With early college admissions under way for many universities around the country, we got to thinking: Which colleges have the best coders in the world?
While there are academic rankings, like the Top Computer Science Programs by US News & World report, there is no list that ranks colleges purely by their students’ ability to code. The criteria for the US News & World Report, for instance, includes number of research papers produced, global research reputation and number of conferences. In fact, practical coding skills aren’t even part of their methodology at all.
We decided to answer the question: Which universities have students who can roll up their sleeves and code?
At HackerRank, millions of developers, including hundreds of thousands of students, from around the world regularly solve coding challenges to improve their coding skills. In order to figure out which colleges have the best coders, we hosted a major University Rankings Competition. Over 5,500 students from 126 schools from around the world participated in the event. Companies also assess developers’ coding skills using HackerRank to hire great developers.
The University of California, Berkeley was the #1 college in America, and came in fourth overall.
Two Russian universities ranked #1 and #6, respectively in the HackerRank University Competition. Meanwhile, Russian universities aren’t listed among the top 50 universities in the traditional US News & World report list. Similarly, we found that Vietnam’s Ho Chi Minh university has talented coders, but they didn’t rank high in US News & World report either.
This is not to say that the US News & World Report is misguided. Instead, the results of the HackerRank University Competition suggest that such traditional academic rankings aren’t the only source of the best coders in the world.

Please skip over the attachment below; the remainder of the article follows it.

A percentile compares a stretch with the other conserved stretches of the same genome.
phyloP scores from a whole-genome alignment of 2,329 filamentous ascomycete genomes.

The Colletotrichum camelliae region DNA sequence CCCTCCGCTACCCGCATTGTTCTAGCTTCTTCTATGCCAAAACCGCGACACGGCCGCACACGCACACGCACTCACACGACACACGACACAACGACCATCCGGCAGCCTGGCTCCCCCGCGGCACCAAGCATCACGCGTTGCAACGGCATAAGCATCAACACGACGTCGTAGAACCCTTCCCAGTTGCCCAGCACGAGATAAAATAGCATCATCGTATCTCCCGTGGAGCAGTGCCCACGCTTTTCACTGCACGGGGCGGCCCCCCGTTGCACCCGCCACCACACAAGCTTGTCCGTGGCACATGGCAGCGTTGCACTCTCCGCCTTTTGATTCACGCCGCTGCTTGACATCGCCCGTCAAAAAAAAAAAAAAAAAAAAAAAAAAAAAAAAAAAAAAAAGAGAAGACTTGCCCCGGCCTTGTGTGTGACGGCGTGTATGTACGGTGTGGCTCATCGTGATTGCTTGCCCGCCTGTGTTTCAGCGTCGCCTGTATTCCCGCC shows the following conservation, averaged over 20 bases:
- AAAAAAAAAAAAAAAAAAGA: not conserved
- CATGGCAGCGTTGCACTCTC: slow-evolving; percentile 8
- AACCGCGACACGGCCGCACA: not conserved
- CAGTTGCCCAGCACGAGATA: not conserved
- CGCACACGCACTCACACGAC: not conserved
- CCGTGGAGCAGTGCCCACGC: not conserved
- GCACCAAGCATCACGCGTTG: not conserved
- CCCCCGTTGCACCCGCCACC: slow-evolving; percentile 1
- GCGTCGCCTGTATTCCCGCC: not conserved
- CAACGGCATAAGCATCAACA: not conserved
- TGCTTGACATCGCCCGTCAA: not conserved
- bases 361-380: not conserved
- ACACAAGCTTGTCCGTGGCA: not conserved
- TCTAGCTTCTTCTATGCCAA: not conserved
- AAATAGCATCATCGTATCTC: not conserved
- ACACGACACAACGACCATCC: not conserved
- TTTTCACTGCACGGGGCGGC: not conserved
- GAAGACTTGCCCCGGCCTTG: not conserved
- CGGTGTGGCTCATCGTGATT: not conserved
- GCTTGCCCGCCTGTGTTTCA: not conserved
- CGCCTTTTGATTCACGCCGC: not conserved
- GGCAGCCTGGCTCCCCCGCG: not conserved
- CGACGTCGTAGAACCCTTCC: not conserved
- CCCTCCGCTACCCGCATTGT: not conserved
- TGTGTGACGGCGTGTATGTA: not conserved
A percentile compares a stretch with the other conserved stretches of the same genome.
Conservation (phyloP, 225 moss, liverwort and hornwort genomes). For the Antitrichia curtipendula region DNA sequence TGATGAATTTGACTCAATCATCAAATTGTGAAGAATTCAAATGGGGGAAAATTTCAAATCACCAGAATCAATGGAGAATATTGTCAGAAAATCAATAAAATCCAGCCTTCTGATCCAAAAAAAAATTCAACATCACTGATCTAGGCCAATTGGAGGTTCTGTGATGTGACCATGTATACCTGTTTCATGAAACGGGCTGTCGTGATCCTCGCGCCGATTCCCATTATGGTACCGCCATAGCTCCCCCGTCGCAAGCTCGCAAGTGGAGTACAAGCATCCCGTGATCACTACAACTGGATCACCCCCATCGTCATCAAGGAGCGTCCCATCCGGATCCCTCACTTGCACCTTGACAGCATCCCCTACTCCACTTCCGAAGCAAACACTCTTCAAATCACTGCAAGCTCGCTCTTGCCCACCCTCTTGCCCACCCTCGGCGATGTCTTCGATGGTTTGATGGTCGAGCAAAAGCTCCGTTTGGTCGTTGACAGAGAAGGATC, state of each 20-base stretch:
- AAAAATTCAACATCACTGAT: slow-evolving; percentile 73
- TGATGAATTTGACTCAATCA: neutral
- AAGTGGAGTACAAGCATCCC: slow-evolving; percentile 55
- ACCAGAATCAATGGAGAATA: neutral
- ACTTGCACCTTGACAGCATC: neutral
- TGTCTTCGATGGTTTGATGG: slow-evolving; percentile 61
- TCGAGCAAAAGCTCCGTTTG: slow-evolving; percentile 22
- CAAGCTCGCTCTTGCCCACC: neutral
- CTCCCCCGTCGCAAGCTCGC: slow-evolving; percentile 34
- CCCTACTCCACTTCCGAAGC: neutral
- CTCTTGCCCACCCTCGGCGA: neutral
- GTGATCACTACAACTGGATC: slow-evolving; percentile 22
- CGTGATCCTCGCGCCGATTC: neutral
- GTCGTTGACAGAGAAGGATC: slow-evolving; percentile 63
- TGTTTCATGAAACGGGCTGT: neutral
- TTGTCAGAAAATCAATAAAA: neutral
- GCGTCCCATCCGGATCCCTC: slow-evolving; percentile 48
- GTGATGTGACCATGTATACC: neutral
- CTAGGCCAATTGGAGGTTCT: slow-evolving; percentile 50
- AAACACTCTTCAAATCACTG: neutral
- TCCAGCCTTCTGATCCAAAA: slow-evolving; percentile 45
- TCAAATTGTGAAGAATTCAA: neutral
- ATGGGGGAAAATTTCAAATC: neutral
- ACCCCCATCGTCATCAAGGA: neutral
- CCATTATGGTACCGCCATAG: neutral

In fact, one acclaimed high school in China blew many universities out of the water. San Yat-sun Memorial Middle School (which in the US equates to high school level of education), placed 2nd, above UC Berkeley and IIT. One Chinese blog mentions that the school is actually bigger than most universities in China, and includes a science museum.
Wentao Weng, who ranked the #13 overall, says he first started learning how to code in what he calls “Junior 1,” which is 11-years-old. Wentao told us that computer science isn’t necessarily a standalone subject in grade school, but it’s well supported:
“It’s not one of the subjects; however, we can also try to become the one of the best coders among high school students to [get admission] into a good university,” Weng says. “So our teacher supports us in [studying] computer science, and we take some time on it. “And we have done many contests both online or offline [to] learn.”
He practices roughly 4 hours per day during school, but almost the whole day on weekends. His classmates have a similar work ethic. Cai Ziyi started coding at 12 years old. He says that most student programmers join the Olympiad in Informatics (OI) as an after school hobby.
In order for a school to be listed on the School Leaderboard, the school must have at least 10 students submitting code in University Competition. Students are ranked by score. If two students have the same score, the tie is broken by the time at which the user finishes the first correct submission of the last challenge solved.